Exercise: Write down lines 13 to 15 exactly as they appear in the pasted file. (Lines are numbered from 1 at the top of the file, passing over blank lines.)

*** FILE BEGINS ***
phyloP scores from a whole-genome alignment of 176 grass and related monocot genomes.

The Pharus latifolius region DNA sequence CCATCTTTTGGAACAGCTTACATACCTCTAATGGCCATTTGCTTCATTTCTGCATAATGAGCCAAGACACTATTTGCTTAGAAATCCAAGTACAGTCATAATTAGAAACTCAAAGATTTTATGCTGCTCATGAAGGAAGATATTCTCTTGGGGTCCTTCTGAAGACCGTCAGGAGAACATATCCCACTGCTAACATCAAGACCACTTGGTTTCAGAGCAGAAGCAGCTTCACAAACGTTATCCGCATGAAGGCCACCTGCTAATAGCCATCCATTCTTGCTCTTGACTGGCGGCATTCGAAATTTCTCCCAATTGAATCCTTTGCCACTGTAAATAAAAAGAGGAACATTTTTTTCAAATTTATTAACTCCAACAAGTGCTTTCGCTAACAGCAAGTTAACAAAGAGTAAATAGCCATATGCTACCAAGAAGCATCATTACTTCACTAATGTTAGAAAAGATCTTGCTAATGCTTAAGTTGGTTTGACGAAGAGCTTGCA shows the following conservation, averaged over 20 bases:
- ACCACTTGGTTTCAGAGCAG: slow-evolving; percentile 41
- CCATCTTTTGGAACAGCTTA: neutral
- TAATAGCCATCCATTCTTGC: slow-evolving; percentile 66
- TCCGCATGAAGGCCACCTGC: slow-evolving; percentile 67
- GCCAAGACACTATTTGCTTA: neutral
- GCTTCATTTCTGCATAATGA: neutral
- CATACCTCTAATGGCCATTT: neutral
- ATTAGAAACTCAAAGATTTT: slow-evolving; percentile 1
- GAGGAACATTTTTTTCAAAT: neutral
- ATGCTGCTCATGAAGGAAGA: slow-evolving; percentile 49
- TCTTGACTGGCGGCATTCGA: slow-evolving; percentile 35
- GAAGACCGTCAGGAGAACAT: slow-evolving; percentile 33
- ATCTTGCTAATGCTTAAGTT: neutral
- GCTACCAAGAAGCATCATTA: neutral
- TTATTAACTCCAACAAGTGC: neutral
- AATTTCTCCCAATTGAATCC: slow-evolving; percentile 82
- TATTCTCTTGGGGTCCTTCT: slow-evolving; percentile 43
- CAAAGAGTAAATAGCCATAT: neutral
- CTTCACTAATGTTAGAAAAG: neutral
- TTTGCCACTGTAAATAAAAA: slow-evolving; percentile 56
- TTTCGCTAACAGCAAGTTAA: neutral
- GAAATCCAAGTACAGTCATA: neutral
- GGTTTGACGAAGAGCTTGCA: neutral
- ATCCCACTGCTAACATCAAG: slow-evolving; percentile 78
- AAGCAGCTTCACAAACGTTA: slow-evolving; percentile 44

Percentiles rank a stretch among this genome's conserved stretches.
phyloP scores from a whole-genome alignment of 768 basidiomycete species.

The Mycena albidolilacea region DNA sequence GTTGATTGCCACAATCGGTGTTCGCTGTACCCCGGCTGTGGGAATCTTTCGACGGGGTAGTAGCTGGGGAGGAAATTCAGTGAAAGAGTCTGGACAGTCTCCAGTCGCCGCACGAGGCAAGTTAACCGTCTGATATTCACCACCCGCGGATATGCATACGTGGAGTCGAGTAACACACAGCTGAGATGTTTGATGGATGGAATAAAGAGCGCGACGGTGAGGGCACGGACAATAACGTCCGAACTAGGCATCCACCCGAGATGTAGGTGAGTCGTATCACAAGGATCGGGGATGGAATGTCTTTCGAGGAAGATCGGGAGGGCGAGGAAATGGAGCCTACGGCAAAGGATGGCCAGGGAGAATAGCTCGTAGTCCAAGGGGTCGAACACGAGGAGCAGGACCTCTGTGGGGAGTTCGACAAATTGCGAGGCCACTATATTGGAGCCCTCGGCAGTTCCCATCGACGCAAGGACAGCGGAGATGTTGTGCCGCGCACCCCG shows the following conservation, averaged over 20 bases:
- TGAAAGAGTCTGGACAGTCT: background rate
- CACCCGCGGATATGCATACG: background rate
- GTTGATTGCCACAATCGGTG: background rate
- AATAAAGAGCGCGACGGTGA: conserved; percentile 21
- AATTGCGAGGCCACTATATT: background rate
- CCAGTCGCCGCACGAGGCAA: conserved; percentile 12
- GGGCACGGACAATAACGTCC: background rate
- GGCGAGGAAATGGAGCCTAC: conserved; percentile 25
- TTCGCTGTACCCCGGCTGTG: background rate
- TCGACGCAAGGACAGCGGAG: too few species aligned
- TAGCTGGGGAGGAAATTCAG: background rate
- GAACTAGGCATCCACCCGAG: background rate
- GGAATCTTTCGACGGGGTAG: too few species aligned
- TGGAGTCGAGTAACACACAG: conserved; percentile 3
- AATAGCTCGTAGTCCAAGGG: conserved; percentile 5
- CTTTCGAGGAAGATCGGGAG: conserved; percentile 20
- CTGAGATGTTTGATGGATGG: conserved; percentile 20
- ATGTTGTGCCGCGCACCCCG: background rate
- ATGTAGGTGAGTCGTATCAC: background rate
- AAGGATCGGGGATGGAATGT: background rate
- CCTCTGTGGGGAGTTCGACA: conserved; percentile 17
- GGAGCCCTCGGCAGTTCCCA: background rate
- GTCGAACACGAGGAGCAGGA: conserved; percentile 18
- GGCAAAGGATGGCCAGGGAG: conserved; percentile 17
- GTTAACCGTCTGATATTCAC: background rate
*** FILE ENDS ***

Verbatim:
- TCTTGACTGGCGGCATTCGA: slow-evolving; percentile 35
- GAAGACCGTCAGGAGAACAT: slow-evolving; percentile 33
- ATCTTGCTAATGCTTAAGTT: neutral